by Jacob Thomas Jones
Well, here we are. We’ve finally made it to the end. It’s been a long journey getting to this point, across oceans of quality film and vast fields of work that almost landed the plane, but as is the case every year, some truly excellent material had to get cut for this list to happen as it’s meant to. In fact, this year was such an excellent year for film and filmmaking – despite the lead film industry stories from this year being WGA and SAG-AFTRA strikes that caused more than a few of this list’s potential candidates to get pushed into the 2024 calendar – that in order to whittle the list down to 10, I had to start with a shortlist of 15 and put that list in numerical order first just to find out what went in the #11 spot (#15-#11 are listed below in the Honorable Mentions section along with unranked, alphabetically-ordered selections). This is my favorite list to write every year, and I can’t wait to gush about some of these films for the first time ever alongside the ones I’ll be gushing about even more than I already have. So, without further ado, here are my picks for the Top 10 Best Movies of 2023!
10. May December
Is this movie camp? I don’t think so, but it does run pretty close to a brilliant satire. While I don’t know that I’d consider it a masterpiece like the rest of my colleagues seem to, May December puts Todd Haynes in easily his best mode since Carol, and maybe even a better one than that. A film about how exploitation often drives the film industry to do what it does even when it’s damaging to those whose lives are being put up on screen for our entertainment is a risky move from such an established filmmaker, and if you saw the SAG award nominations, actors in particular were none too happy about it. Easily one of the year’s best scripts (and from a first-timer no less!) shines by way of being combined with three of the absolute best performances in any piece of 2023 media, especially Julianne Moore and Charles Melton. Yes, Natalie Portman is excellent as well, but it’s Melton in particular that really shines here, breaking free of his Riverdale stigma to deliver maybe the year’s best supporting performance. There are line readings and moments in this film so devastating they hit you right in the jugular, and the editing is some of the best I’ve seen in any Netflix film.
I flipped between this and Poor Things so many times when it came to what films would be included on this list, it almost gave me whiplash, but while Poor Things is a film I do love and respect a lot, this spot ultimately came down to “favorite” vs. “best,” and favorite won out; I’ve returned to Barbie far more times since my first viewing, and I’ll likely return many more times since the film is just so fun. Yes, one could argue that the film is Feminism 101, but for a commercial Barbie movie to have even this much nuance is something only director Greta Gerwig could have pulled off in exactly this way. This is, without doubt, the best version of this movie we possibly could have gotten with this wide of an appeal. The production and costume designs are immaculate, most of the jokes land like gangbusters, Ryan Gosling’s supporting performance is an all-timer for the man’s career, Margot Robbie is a superstar both in her lead performance and in the film’s production, and Greta Gerwig’s filmography – while I do think this might be the weakest film in it – is already one of the most iconic in movie history. She’s one of the great singular artists of this century, and her achievement of getting her first 3 films all nominated for Best Picture cannot be more worthy of praise.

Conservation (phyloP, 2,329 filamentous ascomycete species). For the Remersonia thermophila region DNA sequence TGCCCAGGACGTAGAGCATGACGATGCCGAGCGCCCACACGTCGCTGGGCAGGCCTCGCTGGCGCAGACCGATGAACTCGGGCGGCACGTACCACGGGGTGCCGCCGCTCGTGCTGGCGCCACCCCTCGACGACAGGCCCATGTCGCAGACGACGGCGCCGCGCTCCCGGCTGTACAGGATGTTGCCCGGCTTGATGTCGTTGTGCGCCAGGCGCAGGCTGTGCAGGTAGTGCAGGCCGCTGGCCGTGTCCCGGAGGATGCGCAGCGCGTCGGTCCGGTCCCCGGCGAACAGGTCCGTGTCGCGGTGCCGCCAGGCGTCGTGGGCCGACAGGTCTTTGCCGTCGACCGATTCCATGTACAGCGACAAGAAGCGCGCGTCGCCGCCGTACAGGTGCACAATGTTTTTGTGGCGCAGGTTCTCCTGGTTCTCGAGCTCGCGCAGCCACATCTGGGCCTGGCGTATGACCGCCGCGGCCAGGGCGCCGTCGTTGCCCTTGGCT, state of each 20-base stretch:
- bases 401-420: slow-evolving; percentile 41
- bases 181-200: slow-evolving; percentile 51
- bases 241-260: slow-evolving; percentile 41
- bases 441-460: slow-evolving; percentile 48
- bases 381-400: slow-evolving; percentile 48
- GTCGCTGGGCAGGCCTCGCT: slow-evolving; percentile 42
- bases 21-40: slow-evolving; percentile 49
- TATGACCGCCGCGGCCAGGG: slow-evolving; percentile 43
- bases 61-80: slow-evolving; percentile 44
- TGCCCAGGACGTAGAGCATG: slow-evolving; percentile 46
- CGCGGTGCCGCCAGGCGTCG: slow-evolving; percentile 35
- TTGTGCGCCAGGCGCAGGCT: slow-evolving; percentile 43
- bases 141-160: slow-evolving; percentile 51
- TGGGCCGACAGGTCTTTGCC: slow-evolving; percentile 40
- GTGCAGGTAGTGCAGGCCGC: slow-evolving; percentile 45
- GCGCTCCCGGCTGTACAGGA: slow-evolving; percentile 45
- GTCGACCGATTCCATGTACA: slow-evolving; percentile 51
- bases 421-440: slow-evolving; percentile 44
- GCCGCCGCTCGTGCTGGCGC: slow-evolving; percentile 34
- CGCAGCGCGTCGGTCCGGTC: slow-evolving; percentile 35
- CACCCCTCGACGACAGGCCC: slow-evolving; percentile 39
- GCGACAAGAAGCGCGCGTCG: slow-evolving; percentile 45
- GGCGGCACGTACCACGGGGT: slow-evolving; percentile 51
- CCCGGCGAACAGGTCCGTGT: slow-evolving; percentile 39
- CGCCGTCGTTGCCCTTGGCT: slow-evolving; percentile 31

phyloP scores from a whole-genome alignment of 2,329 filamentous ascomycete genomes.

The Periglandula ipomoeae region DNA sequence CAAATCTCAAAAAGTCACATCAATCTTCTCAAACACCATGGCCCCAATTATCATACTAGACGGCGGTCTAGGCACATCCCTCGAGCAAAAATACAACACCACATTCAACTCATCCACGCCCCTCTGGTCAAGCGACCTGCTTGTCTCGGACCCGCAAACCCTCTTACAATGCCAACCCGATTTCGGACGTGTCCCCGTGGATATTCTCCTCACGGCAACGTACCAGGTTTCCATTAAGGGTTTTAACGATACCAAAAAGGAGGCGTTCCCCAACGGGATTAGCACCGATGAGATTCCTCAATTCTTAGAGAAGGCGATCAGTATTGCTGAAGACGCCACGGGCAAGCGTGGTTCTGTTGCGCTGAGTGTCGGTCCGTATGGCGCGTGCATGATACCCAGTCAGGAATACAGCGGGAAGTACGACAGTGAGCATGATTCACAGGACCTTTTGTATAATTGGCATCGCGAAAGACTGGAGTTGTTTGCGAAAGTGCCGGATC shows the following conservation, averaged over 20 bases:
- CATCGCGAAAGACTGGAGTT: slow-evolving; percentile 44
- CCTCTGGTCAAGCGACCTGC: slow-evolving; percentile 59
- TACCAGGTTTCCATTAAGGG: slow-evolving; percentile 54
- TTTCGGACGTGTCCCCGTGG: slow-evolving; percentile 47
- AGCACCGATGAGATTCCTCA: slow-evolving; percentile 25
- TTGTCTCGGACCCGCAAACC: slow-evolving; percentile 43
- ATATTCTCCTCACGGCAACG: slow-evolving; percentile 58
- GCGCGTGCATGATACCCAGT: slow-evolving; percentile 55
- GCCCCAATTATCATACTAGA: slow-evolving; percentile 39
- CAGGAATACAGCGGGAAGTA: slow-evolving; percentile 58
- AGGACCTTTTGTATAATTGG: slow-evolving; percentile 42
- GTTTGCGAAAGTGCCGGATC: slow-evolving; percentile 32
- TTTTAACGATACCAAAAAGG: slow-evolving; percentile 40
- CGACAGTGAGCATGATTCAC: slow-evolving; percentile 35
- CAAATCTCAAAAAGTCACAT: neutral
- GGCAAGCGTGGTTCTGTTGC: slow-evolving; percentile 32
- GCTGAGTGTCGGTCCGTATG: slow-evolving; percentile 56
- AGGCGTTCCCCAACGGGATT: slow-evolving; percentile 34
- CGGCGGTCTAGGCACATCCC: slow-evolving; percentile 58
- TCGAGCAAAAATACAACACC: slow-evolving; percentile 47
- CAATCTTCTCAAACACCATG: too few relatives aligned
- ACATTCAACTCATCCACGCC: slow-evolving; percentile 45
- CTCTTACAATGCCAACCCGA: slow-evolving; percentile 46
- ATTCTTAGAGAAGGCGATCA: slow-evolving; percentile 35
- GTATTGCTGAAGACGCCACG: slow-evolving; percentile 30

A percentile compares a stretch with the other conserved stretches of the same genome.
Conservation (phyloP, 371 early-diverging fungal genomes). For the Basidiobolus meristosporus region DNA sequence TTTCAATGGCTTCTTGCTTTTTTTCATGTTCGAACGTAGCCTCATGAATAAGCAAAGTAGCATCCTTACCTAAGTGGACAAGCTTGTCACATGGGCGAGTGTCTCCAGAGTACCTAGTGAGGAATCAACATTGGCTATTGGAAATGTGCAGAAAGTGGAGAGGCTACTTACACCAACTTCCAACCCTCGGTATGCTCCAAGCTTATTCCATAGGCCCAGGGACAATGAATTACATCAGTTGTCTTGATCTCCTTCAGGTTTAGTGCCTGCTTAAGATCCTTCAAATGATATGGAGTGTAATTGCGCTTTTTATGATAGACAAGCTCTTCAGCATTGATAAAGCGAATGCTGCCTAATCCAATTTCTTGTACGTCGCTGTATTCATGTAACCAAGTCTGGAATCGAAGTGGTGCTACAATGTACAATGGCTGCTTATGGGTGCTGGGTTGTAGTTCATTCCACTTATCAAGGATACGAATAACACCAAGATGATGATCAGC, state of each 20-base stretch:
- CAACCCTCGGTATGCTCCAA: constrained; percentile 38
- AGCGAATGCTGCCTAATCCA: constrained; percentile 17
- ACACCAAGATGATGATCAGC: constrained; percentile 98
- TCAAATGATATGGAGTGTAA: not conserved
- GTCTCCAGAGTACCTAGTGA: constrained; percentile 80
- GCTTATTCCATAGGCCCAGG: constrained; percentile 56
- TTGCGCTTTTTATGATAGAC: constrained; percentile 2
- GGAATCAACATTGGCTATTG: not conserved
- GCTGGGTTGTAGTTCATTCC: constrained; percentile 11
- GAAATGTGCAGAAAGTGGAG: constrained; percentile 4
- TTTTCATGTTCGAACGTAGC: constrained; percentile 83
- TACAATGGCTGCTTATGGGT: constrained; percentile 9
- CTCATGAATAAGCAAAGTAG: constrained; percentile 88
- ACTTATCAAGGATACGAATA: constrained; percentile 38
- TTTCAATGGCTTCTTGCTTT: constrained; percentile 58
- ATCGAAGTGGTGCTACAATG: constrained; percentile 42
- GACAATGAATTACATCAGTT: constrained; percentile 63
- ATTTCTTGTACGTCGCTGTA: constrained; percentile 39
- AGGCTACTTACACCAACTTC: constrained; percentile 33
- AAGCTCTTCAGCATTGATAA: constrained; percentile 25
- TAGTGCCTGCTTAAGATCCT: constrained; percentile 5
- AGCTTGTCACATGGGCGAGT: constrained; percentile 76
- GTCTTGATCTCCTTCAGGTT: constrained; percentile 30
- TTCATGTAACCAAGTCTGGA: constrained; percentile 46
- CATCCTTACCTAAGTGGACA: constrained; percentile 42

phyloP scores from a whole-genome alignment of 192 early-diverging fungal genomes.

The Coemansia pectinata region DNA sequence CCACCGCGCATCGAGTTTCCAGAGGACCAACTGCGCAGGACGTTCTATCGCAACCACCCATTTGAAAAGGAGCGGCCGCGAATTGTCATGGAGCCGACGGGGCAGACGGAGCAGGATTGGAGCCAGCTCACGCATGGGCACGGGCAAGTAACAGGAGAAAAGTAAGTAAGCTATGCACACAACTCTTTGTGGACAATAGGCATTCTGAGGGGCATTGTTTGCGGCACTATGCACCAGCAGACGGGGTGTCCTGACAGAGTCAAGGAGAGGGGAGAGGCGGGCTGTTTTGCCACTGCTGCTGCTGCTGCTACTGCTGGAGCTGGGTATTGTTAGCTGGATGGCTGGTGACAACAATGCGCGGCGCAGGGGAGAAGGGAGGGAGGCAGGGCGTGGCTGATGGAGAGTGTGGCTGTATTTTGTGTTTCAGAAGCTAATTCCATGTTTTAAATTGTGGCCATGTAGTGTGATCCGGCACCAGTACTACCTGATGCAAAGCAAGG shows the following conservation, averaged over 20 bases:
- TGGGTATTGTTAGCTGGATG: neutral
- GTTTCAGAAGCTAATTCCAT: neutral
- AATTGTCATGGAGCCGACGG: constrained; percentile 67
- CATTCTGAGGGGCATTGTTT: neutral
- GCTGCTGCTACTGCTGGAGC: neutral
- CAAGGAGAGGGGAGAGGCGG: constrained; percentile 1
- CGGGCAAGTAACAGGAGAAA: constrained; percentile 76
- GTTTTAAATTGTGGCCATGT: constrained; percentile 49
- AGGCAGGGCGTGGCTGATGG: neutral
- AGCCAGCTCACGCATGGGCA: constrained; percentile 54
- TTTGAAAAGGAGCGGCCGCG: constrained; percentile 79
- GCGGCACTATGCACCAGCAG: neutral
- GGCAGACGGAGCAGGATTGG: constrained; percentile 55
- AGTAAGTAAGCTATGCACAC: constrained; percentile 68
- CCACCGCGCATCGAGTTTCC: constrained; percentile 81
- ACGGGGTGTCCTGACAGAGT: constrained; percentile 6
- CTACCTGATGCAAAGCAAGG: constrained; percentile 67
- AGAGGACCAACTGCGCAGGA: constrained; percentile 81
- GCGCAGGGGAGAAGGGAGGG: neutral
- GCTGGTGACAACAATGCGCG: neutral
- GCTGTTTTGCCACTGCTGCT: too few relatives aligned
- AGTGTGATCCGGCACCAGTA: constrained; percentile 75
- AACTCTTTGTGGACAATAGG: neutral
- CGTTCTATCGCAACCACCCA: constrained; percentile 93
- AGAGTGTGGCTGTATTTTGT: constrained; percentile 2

8. Are You There God? It’s Me, Margaret.
For a long time, I struggled with whether or not this movie belonged on this list above other excellent work like Poor Things or even May December, but at the end of the day, this is my list, and Are You There God? It’s Me, Margaret. was, to me, the culmination of all coming-of-age stories from the mid-2010s to now, the most befitting of the genre and the most appropriately adapted work in that space to come along in years. I know it’s cliché, but we just don’t get movies like this anymore. Stories that feel like they would have come out in the 90s and made classics by way of repeat viewings all the way up to now. The soft, unobtrusive direction of Kelly Fremon Craig, the unfairly under-awarded supporting performance of Rachel McAdams, the excellent star-making turn of Abby Ryder Forston in the title part, and the warm fallbacks of Kathy Bates and Benny Safdie batting cleanup make this one not only well worth your time, but an excellent one for kids and young adults to grow up on.
7. Spider-Man: Across the Spider-Verse
I loved Into the Spider-Verse when it came out; it changed the medium of animation as a whole and set a new bar for what these things could look like, and while I don’t know if Across the Spider-Verse is narratively as tight and well-structured as its immediate predecessor, I never expected in a million years that this team would be able to pull off the same magic trick twice with even larger leaps. This is one of the most stunningly-crafted movies of the year; the sound design is excellent, the animation yet again reshapes and redefines what can be done in this medium, the narrative – one that directly confronts the idea that canon is more important than innovation, that Miles is supposedly “not the real Spider-Man” – is even more mature and brilliant than the last one, the sheer use of color and that magnificent score elevate this one in craft so far above where any animated movie has ever gone, it’s even more ground-shaking that the last one was. It is an absolute crime that this – the second-best score of the year – was snubbed by the Oscars in favor of Indiana Jones, and if they stick the landing on the third film, a film on which I hope they take all the time they need, we’ll be looking at a new contender for the best animated trilogy of all time, and a new entrant in the “Best Trilogies of All Time” canon (not that canons matter), full stop.